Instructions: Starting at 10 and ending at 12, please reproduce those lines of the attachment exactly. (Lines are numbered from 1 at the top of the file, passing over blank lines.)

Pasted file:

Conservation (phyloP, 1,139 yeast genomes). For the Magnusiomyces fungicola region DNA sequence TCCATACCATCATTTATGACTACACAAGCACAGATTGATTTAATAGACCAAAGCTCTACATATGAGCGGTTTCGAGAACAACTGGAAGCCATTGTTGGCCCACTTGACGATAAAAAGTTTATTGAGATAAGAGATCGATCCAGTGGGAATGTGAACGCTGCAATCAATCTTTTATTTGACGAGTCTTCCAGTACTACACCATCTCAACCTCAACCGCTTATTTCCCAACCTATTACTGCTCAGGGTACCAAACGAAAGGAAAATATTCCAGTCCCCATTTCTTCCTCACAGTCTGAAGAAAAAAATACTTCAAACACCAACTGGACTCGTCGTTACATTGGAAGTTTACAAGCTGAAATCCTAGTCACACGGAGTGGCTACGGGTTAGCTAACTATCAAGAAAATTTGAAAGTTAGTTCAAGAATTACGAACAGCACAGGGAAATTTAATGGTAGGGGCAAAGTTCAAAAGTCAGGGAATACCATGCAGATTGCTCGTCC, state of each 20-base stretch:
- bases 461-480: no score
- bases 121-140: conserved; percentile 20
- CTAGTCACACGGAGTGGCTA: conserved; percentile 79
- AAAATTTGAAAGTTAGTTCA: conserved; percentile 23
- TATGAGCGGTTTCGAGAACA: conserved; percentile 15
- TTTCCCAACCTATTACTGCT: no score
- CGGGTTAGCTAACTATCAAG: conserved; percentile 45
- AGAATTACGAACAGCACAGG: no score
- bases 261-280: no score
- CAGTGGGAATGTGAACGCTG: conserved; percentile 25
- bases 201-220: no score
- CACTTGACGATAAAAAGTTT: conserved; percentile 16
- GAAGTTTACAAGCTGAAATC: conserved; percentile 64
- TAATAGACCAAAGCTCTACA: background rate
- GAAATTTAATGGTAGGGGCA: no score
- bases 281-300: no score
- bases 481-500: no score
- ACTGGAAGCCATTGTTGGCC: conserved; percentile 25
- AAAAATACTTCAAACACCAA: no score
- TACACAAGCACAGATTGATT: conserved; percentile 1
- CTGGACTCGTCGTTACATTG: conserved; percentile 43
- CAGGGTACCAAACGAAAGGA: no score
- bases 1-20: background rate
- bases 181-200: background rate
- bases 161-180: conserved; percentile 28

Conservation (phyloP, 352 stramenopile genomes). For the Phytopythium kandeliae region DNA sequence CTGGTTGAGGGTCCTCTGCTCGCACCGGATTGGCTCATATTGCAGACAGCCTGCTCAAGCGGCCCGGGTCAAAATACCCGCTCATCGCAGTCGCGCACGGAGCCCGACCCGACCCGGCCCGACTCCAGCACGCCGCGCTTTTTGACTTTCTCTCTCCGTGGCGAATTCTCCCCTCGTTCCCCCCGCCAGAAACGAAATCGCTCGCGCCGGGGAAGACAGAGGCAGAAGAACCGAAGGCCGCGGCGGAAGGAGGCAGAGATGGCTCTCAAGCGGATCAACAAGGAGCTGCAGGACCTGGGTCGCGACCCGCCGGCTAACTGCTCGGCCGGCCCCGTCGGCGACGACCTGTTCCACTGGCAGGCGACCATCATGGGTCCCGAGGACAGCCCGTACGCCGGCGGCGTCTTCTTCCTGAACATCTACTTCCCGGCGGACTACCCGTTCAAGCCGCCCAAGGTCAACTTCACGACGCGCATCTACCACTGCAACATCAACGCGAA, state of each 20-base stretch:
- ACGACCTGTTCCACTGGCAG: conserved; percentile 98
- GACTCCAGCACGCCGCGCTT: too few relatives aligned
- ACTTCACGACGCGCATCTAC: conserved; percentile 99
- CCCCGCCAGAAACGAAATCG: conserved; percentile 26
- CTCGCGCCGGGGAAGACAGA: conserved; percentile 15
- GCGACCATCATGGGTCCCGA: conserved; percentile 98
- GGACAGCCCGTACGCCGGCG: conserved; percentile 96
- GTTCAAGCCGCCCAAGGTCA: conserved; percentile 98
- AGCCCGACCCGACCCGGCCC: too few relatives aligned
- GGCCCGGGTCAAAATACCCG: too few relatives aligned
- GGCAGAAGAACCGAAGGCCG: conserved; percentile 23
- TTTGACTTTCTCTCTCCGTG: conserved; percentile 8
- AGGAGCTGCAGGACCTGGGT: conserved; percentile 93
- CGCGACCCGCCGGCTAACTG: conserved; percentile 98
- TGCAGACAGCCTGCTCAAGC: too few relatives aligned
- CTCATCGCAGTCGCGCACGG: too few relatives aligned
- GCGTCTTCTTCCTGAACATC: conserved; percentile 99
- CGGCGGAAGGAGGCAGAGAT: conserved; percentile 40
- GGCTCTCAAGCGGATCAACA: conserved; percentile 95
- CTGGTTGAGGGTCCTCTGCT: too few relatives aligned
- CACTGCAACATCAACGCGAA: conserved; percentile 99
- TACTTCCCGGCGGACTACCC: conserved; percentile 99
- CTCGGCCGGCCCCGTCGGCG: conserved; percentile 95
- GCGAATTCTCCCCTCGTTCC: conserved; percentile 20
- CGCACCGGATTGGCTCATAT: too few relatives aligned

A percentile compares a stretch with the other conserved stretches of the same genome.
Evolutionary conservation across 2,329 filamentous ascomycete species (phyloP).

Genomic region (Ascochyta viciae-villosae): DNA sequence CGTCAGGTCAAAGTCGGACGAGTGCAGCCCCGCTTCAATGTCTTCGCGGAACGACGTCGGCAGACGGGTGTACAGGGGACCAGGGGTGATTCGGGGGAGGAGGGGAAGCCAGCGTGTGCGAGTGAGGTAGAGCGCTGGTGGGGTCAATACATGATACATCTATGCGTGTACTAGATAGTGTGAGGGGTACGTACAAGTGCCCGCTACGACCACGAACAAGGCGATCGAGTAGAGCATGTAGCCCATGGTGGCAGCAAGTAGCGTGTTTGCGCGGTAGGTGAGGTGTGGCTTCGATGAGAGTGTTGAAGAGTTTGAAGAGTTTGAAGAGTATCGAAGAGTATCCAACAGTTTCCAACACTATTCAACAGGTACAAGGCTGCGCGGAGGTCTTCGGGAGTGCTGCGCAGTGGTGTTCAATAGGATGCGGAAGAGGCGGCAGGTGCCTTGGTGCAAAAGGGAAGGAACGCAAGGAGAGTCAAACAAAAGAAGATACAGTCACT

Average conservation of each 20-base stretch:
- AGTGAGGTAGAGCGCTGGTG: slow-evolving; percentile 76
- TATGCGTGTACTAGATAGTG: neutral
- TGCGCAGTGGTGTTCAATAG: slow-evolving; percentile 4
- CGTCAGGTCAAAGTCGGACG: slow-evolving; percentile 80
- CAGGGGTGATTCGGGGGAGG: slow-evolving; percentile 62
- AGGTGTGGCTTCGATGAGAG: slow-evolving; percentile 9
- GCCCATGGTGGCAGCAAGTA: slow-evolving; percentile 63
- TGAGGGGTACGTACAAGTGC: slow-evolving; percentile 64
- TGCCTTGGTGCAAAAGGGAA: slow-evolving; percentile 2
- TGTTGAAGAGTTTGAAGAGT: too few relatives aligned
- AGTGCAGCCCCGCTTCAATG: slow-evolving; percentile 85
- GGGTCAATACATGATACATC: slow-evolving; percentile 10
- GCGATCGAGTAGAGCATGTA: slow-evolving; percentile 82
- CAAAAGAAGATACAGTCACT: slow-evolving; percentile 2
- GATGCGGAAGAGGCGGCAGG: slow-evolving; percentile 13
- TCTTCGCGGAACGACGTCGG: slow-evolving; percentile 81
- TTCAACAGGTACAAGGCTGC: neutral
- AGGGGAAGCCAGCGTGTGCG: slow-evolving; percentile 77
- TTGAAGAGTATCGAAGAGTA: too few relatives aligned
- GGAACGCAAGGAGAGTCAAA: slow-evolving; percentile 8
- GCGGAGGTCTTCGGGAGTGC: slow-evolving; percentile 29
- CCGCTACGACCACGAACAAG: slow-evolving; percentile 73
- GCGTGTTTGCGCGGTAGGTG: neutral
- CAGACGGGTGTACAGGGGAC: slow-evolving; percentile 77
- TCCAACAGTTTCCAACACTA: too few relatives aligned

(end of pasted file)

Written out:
- bases 261-280: no score
- CAGTGGGAATGTGAACGCTG: conserved; percentile 25
- bases 201-220: no score